EEarlier this month, Iowa Governor Kim Reynolds took a risk and spoke out against four members of her party, each running for re-election to the state legislature. She endorsed their main opponents, and when asked why, Reynolds said the decision was pretty simple: They refused to join her push for school choice.
“Just because of the heartbreaking stories I hear from parents and what their children are subjected to,” Reynolds said. “And they really just want a quality education.”
Reynolds made a bet that the parents would side with her and vote out the four incumbents. This bet paid off. Two-term state representative Jon Thorup, two-term state representative Dustin Hite, one-term state representative Dennis Bush and two-term state representative Dave Maxwell all lost their offers to candidates who agreed with Reynolds that parents deserve the right to decide what their children learn and from whom.
The same thing happened in Kentucky and Texas. Overall, candidates who chose to side with the educational institution rather than the families lost.
The lesson from all of this is clear: parents are tired of an education system that abandoned their children for two years, but abandoned them long before that. Test scores and academic achievement plummeted long before the COVID-19 pandemic began, in part because educators focused more on indoctrinating students with enlightened concepts, such as critical theory of race and gender ideology, than on their teaching of reading and writing.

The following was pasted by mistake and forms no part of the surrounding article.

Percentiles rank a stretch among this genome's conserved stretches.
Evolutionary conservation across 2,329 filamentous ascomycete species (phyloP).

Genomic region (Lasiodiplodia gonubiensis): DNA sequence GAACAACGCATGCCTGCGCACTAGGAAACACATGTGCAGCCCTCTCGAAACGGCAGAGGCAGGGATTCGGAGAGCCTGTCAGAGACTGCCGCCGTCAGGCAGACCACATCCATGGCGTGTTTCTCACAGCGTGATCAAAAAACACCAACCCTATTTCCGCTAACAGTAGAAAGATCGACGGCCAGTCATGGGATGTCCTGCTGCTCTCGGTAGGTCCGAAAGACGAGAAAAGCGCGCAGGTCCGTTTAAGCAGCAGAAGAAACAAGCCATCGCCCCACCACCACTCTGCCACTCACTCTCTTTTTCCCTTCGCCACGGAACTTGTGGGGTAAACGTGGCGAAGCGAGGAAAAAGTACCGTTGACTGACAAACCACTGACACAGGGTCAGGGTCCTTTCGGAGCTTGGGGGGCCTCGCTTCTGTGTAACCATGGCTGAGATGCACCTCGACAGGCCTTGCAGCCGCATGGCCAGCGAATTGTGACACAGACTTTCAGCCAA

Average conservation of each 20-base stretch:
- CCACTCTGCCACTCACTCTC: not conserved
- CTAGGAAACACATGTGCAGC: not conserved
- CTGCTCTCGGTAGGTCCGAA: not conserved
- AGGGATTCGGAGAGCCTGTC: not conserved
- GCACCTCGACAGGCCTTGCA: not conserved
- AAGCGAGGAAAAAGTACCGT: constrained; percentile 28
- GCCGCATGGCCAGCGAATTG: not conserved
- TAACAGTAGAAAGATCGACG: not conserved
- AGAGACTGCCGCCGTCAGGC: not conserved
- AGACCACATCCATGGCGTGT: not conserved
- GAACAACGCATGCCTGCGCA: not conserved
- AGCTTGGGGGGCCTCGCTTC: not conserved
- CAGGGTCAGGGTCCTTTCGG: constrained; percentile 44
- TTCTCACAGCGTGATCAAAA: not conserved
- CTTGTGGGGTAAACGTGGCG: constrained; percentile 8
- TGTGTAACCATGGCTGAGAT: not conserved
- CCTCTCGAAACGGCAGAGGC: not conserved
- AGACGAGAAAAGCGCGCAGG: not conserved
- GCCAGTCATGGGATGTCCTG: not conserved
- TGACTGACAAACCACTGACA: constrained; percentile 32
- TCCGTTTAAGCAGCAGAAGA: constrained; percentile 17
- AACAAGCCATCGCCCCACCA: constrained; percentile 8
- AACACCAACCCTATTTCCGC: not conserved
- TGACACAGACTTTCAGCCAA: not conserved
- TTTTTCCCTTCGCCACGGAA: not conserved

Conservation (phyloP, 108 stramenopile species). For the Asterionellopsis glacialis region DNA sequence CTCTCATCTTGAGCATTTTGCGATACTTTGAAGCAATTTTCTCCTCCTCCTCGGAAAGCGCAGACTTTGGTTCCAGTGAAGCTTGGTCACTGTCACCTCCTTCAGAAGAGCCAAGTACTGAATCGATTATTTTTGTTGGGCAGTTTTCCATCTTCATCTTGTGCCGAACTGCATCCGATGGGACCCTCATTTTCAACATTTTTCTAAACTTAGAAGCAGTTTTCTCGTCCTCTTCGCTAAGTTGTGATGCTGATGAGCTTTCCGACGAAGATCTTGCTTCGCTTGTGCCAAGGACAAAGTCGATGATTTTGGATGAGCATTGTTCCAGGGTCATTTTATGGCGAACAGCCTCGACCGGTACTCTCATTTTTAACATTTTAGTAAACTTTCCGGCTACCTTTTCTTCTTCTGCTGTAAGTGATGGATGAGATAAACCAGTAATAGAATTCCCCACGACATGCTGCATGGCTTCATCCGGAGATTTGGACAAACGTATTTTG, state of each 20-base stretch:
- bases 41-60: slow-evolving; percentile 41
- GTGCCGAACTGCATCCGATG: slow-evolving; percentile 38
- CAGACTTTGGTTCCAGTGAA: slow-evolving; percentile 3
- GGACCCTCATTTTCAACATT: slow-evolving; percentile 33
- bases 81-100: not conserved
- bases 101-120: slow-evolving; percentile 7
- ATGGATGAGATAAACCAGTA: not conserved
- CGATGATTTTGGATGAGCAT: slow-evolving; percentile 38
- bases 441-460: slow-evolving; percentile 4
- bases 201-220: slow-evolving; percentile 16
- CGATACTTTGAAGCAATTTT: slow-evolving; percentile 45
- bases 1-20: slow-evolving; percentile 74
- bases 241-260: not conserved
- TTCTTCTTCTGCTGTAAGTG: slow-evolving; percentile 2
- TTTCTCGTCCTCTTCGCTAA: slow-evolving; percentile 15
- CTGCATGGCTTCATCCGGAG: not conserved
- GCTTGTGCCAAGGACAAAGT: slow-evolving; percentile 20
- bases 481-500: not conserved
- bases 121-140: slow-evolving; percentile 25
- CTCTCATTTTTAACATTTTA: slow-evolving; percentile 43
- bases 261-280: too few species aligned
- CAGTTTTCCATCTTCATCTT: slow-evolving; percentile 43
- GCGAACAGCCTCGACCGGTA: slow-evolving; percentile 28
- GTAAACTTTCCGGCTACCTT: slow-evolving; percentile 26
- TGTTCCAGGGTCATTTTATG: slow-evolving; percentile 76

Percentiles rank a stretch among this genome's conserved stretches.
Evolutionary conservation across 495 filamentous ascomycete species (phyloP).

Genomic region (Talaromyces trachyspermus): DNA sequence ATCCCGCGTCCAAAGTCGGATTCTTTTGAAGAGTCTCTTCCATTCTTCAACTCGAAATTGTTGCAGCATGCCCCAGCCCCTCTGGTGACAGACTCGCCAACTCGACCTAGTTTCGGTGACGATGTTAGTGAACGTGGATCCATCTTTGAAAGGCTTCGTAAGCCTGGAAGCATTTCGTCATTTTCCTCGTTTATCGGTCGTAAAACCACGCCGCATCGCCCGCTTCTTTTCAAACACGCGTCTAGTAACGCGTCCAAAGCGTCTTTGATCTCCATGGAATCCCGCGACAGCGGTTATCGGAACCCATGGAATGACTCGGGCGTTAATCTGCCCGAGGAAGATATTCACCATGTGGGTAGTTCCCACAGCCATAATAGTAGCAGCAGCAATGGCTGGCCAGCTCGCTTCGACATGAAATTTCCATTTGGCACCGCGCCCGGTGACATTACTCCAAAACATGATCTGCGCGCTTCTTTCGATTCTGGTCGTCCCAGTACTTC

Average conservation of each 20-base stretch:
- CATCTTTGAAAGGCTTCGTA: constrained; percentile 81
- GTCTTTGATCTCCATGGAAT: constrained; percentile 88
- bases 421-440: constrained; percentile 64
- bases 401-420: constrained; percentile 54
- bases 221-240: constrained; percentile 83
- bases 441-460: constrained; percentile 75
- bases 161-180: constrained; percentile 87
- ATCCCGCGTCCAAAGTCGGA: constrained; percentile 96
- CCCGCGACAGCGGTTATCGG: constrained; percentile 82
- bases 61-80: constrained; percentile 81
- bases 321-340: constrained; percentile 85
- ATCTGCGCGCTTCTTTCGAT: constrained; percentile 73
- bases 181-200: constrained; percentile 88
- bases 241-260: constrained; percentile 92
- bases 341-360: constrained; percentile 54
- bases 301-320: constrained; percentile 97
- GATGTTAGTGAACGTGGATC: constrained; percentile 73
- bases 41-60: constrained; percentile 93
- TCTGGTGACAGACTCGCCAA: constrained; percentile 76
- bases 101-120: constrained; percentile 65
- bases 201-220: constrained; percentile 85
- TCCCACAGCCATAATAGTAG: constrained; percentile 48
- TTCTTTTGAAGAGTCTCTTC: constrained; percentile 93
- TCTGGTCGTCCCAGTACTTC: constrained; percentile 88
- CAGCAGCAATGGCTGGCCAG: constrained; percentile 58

Parents want out and will vote for just about anyone who promises to help them get out of the public school system. Indeed, a recent poll found that 82% of parents said they would support a candidate from another political party if that candidate’s educational platform aligned with their own. This finding was consistent across the political spectrum: 88% of independents, 81% of Democrats, and 79% of Republicans agreed that the well-being of their children was more important than party affiliation.
Lawmakers who for whatever reason are reluctant to break the education monopoly should take this as a warning: what happened in Iowa will happen to you if parents think you will stand in the way of what is the better for their children. Parents have finally found their voice, and they’re not afraid to get you to start listening.